I Am So Sick and Tired of People Telling Kids to Share

I am so sick and tired of people telling kids to share. I mean, when did “sharing” come to mean arbitrarily giving up something that you own and were playing with, to someone who is going to run away with it indefinitely? Is there some other, "parent" definition of sharing? Did I miss that day in Parenting 101?

“Let’s share, Emily!” the other mother says, swooping down on her toddler who is happily playing with her plastic elephant under the jungle gym at the playground. “Let’s give this little boy a turn!”

The little boy in question is my son. He’s been inching his way closer to Emily (whom he’s never met before) for the past five minutes, hopefully eyeing her elephant but making absolutely no eye contact with Emily herself imagining, I’m sure, that she won’t see him if he just doesn’t look at her. He’s now close enough that his desire to play with the elephant would be clear to anyone watching and Emily’s mother has intervened.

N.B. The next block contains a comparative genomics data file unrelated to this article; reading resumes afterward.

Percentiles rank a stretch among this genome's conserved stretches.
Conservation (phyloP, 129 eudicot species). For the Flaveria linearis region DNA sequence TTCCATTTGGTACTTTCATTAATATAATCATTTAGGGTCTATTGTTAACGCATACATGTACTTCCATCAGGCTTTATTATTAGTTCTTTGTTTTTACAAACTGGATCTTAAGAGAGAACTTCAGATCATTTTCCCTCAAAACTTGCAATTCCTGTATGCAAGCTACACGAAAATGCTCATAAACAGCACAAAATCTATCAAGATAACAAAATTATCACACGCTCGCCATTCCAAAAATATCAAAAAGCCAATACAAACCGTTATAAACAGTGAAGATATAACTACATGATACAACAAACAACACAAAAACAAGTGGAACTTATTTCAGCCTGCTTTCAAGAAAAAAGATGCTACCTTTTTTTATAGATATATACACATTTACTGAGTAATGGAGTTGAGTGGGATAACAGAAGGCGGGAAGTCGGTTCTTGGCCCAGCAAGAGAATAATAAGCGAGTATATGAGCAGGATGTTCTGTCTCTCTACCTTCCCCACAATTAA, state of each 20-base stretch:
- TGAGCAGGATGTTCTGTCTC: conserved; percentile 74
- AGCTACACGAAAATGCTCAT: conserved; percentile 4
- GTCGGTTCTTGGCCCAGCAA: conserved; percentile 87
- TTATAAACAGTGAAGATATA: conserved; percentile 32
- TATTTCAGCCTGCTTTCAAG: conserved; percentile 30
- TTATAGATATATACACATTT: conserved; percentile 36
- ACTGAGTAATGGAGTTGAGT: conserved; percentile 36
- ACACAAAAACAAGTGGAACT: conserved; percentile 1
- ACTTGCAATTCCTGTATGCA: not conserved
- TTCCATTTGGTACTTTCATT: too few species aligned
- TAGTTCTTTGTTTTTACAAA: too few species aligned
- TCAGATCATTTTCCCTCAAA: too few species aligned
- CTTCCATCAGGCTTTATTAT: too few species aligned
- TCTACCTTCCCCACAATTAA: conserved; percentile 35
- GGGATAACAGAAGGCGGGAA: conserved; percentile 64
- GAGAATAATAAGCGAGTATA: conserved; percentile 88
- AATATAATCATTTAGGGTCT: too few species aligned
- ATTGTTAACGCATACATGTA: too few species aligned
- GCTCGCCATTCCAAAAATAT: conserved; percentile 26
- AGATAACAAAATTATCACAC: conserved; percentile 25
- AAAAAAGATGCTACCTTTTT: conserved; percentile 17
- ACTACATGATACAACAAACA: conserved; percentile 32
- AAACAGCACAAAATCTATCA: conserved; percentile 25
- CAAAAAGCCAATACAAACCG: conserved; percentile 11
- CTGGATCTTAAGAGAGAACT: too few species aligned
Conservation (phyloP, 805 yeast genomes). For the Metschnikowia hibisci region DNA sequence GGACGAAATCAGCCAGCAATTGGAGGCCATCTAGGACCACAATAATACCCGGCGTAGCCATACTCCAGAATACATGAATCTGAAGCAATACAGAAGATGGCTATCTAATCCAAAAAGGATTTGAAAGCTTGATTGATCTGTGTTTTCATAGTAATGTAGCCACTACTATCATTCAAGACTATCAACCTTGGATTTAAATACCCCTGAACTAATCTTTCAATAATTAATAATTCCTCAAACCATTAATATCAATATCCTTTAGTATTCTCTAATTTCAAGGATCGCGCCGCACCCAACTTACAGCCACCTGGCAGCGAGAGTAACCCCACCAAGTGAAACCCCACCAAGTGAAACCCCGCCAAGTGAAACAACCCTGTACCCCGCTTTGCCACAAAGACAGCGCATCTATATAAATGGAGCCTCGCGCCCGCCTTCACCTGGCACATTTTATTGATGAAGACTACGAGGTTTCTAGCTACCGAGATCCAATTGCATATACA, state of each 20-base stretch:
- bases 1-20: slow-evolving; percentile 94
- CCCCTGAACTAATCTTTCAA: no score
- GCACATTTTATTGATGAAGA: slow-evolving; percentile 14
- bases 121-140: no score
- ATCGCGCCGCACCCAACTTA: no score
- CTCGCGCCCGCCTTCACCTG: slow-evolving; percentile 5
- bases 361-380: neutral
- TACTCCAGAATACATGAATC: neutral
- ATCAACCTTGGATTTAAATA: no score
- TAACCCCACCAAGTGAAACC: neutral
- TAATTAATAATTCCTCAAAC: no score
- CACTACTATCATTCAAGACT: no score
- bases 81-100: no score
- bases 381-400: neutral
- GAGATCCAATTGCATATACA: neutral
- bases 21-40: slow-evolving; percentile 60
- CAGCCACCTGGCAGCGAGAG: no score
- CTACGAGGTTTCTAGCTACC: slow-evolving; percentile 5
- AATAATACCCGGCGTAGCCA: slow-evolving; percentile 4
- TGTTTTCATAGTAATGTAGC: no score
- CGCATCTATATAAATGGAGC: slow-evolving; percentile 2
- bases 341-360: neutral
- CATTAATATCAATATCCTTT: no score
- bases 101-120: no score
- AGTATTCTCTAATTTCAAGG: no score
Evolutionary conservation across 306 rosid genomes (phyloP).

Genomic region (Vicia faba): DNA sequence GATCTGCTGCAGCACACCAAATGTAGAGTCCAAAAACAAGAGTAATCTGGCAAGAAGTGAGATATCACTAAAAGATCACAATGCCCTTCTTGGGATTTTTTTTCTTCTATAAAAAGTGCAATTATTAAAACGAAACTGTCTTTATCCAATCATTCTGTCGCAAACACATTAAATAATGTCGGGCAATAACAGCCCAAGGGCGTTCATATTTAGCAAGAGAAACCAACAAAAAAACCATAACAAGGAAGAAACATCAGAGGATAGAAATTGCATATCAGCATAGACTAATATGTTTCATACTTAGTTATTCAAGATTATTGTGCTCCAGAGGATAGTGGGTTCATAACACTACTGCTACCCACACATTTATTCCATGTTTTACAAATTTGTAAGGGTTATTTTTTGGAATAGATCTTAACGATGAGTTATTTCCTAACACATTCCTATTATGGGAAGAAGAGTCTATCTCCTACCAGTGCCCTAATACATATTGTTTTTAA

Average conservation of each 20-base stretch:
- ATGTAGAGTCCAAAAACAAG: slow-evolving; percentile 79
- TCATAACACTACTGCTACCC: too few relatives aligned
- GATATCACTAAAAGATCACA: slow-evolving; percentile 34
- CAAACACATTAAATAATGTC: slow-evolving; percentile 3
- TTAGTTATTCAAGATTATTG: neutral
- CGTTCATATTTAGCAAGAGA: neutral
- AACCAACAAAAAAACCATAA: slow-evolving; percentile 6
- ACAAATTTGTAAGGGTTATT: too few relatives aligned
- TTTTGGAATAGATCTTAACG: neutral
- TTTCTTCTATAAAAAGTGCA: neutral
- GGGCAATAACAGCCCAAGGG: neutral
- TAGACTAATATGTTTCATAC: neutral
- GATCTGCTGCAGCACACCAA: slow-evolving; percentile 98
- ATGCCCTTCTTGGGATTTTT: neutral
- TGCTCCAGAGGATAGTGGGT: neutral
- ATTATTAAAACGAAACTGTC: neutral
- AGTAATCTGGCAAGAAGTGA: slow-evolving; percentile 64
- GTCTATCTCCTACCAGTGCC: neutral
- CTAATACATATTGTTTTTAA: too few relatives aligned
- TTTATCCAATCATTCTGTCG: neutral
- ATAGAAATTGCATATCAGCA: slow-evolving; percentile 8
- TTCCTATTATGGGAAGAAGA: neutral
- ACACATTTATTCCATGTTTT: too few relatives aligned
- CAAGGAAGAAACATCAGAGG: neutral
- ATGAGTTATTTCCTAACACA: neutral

“It’s okay, he doesn’t . . .” I start to say, but it’s too late. “Come on!” Emily’s mother is saying, pulling Emily up from her absorbed squat into the light of day where she has absolutely no idea what is going on and was the only person in the playground who hadn’t noticed my son’s interest in her toy. “Give your elephant to the little boy!”

Then, of course, there is a scuffle. The elephant is ripped from Emily’s hand. Emily is screaming. My son is triumphantly running off with the elephant. And, as I follow my son (to get the elephant back), I hear the other mother say, “But Emily, we have to share!”

Don’t get me wrong, I’m all for sharing. But not this strange, mutant version of sharing. Imagine if grown ups had to behave the way we are asking kids to. If, for example, you were sitting on a park bench engrossed in your book, no one would come up to you and say, “That man over there seems really interested in the book you’re reading. Why don’t you share it with him?” You would never be expected to hand over your book to a total stranger so that he could read it instead of you. You’d just get to keep reading your book oblivious to the other person’s interest in it.